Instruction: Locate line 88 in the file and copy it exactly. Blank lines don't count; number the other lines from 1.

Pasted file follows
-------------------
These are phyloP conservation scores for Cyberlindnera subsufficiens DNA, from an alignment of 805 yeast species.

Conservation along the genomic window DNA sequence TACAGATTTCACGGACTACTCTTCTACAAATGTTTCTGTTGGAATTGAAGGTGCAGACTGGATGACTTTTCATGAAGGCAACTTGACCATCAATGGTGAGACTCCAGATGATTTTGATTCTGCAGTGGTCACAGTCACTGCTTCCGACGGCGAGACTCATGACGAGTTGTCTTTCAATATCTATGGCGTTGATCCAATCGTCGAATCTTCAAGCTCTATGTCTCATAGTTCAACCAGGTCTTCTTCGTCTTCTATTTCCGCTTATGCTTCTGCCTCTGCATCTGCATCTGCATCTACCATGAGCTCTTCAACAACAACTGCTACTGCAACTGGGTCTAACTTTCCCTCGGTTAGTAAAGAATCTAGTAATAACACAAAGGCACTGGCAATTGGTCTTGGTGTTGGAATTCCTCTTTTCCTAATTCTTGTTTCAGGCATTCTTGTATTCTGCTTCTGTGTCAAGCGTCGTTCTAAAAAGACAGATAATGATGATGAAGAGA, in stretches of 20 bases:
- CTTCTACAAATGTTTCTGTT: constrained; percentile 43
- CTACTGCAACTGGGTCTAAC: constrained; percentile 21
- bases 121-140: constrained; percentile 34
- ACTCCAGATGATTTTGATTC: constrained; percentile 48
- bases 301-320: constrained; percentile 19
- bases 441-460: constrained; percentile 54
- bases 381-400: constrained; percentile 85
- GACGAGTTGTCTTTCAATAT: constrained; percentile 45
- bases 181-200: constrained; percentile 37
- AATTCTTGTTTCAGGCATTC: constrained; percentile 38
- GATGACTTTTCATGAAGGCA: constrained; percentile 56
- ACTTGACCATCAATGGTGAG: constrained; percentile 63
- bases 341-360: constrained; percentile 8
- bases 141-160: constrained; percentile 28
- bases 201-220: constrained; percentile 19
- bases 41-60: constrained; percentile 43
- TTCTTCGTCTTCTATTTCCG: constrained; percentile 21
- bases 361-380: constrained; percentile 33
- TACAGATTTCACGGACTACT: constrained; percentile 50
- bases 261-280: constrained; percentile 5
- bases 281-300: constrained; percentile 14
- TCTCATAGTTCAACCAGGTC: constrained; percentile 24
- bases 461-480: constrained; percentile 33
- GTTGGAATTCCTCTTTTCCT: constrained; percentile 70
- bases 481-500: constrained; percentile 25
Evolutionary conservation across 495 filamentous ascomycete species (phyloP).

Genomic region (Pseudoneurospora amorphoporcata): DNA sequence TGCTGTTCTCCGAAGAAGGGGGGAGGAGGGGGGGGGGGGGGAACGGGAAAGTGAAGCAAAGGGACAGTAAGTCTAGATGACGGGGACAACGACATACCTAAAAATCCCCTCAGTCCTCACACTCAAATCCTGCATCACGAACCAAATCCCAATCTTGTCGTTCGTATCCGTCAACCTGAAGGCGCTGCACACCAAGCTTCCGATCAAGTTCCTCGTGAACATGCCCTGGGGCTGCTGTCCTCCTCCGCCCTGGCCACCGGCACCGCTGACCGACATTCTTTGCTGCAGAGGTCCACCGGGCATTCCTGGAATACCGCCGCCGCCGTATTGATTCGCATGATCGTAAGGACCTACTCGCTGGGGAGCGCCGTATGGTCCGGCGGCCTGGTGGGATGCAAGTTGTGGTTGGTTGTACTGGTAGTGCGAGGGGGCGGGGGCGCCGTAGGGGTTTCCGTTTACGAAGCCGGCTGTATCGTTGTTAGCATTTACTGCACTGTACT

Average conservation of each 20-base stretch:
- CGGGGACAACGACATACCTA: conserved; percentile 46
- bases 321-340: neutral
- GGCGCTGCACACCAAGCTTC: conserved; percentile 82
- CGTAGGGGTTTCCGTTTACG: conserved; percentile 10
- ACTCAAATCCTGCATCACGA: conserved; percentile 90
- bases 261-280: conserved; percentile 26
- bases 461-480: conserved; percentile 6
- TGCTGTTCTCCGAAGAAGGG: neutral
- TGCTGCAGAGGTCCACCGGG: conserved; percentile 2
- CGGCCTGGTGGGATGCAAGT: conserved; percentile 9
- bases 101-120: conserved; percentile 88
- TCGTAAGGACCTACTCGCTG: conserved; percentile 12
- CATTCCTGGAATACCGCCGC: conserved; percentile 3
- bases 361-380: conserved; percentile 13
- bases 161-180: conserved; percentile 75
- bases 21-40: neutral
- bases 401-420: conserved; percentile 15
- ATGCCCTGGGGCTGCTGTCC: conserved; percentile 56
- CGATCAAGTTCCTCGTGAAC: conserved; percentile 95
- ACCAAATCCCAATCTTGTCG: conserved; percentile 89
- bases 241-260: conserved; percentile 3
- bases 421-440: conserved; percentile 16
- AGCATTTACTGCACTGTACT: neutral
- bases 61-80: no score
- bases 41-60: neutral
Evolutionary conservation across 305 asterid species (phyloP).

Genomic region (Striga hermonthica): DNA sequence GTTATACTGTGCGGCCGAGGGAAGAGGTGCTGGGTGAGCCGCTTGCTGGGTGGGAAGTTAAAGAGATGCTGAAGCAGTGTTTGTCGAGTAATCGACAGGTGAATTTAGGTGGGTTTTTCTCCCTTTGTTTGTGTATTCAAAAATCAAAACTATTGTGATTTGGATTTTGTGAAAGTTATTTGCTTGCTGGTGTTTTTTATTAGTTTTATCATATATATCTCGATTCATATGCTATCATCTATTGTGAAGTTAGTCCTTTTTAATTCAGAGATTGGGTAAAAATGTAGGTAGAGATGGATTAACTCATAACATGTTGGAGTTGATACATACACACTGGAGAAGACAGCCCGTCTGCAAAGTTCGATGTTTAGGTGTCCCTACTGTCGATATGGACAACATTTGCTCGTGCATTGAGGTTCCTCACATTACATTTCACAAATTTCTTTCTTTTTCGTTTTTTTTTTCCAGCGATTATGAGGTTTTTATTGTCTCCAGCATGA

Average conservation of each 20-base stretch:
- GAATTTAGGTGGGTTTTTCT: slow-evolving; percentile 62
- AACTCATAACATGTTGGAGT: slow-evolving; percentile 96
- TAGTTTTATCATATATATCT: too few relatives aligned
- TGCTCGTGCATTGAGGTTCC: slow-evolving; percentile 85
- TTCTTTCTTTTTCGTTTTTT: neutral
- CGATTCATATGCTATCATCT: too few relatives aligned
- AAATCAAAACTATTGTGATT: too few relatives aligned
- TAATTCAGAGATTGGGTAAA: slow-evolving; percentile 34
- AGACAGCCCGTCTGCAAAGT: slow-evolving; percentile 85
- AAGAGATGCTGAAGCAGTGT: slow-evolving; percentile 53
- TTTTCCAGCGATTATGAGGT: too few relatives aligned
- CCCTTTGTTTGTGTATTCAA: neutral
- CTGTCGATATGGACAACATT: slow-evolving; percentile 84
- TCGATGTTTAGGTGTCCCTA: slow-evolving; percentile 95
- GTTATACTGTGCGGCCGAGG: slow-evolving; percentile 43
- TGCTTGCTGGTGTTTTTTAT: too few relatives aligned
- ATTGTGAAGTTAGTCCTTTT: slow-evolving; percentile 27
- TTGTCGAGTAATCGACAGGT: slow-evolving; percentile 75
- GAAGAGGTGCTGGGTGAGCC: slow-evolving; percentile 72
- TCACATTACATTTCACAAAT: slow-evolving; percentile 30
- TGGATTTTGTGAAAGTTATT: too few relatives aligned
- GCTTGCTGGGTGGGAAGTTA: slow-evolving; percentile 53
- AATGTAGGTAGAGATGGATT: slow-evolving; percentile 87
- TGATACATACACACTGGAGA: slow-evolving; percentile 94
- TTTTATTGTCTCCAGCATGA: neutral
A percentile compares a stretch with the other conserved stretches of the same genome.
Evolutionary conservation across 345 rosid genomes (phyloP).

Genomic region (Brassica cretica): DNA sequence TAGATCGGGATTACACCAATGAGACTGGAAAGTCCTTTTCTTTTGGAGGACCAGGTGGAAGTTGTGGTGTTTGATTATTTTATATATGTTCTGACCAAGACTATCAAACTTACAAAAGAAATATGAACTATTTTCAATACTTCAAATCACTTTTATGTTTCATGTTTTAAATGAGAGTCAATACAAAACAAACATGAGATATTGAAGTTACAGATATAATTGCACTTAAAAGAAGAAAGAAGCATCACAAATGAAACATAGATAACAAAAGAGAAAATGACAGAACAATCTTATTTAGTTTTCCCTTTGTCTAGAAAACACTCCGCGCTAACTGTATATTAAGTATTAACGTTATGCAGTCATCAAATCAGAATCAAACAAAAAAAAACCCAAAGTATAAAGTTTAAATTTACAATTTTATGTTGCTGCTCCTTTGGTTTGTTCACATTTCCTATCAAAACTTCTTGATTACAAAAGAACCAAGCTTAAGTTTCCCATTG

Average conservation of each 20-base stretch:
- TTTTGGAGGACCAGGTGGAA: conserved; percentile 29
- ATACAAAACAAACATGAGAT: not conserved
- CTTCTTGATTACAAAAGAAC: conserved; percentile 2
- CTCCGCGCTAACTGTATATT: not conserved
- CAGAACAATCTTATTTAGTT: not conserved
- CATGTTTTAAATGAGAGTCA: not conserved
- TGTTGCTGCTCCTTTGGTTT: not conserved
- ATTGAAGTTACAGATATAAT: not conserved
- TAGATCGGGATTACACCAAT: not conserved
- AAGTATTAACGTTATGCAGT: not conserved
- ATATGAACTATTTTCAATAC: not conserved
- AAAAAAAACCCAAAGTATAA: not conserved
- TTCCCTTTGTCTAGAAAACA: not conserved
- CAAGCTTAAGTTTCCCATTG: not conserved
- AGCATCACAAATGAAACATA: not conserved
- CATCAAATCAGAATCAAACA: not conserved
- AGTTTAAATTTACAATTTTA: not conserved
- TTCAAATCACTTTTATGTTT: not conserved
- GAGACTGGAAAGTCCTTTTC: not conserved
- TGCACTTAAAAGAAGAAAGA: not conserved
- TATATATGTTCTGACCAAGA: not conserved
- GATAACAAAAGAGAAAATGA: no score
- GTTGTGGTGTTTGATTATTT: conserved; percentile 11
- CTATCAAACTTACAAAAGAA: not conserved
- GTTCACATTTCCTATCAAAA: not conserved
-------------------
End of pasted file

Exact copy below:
- TTTTGGAGGACCAGGTGGAA: conserved; percentile 29